Thermal Analysis and Calorimetry provide solutions for the research and thermal characterization of nuclear materials, and for the quantification of radioactive elements throughout the civil nuclear energy sector: extraction of uranium ore, conversion and enrichment of uranium, manufacture of fuel, design of reactors, recycling of spent fuel, treatment of waste, etc. The webinar will focus more on the characterization of the fuel (thermophysical properties, preparation, reactivity) and wastes (data to characterize their transport in the environment, their treatment processes, and their heat production).
Thermal Energy Storage (TES) is defined as the temporary storage of thermal energy at high or low temperatures. As most of the renewable energy sources (solar, wind, …) are intermittently available, the target of TES is to improve performances of energy systems with a smoother supply and an increased reliability. The three main types of thermal energy storage use sensible heat, latent heat or thermochemical heat. For each TES mode, various types of transitions or reactions are exploited.
The webinar will focus on how the thermal analysis and calorimetric methods can be used to investigate the different TES techniques and to characterize the transitions or reactions of typically used materials (fatty acids, paraffins, organic substances, inorganic salts, adsorbents, clathrates).
Titration TGA is a new concept based on the injection of calibrated gas or vapor doses on a sample whose mass is measured by a thermobalance. The presentation will demonstrate how the method can be applied to the calibration of TGA-EGA systems, leading to quantitative analyses of the evolved gases even in gas blends. It will also focus on how – together with the new SETSYS Vapor Sorption instrument – Titration TGA allows for the characterization of gas and vapor sorption.
The presentation will aim at showing how thermal analysis and calorimetry can be used to study the properties of batteries and of battery elements.
It will review examples of batteries materials characterization, energetics of charge/discharge, batteries safety and thermodynamics of bulk and nano battery elements.
LABSYS evo is a comprehensive line of thermal analyzers (TGA, STA or DTA/DSC) with two available temperature ranges, from room temperature up to 1150°C or to 1600°C. The presentation will detail more particularly the applications of:
- LABSYS evo TGA 1150 : compositional analysis, moisture or solvent content, thermal ageing of organic materials like polymers, pharmaceuticals or petroleum by-products
- LABSYS evo STA 1600 : study of the thermal behavior of materials that are exposed to extreme temperatures during their production, service, or recycling including inorganic materials like ceramics or metal
Some steel based alloys, when quenched after being overheated, form a given quantity of residual or retained austenite. Being able to control the martensite/austenite ratio of the steel means controlling the quality of the material. Sigmametry is a measurement technique for QC of materials from production. It is based the ferromagnetic properties of martensite. It is commonly used by companies worldwide, as it is a very simple and quick method. We will review and compare different retained austenite measurement methods using sigmametry.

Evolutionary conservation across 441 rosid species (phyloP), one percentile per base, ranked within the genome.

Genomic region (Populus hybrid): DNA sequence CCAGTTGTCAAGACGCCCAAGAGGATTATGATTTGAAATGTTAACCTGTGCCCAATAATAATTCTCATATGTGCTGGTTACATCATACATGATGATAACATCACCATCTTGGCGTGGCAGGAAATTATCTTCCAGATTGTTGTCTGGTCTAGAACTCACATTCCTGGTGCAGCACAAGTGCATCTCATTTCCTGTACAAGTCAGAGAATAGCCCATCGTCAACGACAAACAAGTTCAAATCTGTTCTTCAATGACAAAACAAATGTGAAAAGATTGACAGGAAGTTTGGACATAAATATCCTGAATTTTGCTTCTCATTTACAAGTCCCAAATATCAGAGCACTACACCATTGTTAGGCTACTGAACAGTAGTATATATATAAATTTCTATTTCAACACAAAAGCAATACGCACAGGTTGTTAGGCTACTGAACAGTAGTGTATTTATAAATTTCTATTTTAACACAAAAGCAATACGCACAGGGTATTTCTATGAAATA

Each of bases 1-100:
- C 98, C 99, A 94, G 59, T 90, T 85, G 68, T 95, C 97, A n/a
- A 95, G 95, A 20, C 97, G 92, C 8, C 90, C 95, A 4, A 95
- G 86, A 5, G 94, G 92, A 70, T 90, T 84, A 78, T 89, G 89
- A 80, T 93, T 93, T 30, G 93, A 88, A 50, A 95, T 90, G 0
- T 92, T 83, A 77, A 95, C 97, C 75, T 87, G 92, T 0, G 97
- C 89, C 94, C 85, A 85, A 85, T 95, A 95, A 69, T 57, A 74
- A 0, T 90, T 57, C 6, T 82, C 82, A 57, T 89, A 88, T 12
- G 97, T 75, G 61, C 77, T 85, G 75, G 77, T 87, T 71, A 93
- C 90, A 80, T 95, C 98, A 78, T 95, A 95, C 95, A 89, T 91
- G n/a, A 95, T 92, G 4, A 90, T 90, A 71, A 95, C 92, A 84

Failure analysis, process validation and competitive investigations often require a sample to be deformulated to identify components and to understand processing differences. TGA-IR provides tools for just this purpose. This webinar will describe the TGA-IR experiment and then focus on the infrared data analysis, using manual and highly automated tools, including the patented Thermo Scientific™ OMNIC™ Mercury TGA software.
The experimental studies of frameworks have been focused on many classes of materials: metals, zeolites, metal-organic frameworks (MOFs), nano oxides, etc. Understanding their sorption properties, thermodynamic stability and the energetics of gas-solid interactions is essential for their applications.
Differential Scanning Calorimetry is the ideal thermal stability screening, small-scale (mg) tool for laboratories involved in process safety and thermal hazards investigations. The flexibility of such a technique allows the investigations with different experimental conditions to predict the various situations that can occur during a decomposition and to simulate the different parameters that can affect such phenomena.
Nanomaterials have become extremely important in applications as catalysts, batteries, and sensors because of the high surface-to-volume ratio, which makes them more reactive than the macroscopic analogues.
The application of coupled techniques in the field of thermogravimetric analysis is well established, particularly for the investigation of the chemistry of thermal decompositions and identification of the evolved species
This webinar will compare the two techniques in offering a better understanding of their core capabilities and limitations.
Thermal Analysis and Calorimetry Applied to the Studies of NanoSized Compounds
Part I: 2D Carbon-based Nanomaterials
Coupling of calorimetry and manometric measurements for the study of sorption properties of bulk and nanosized catalysts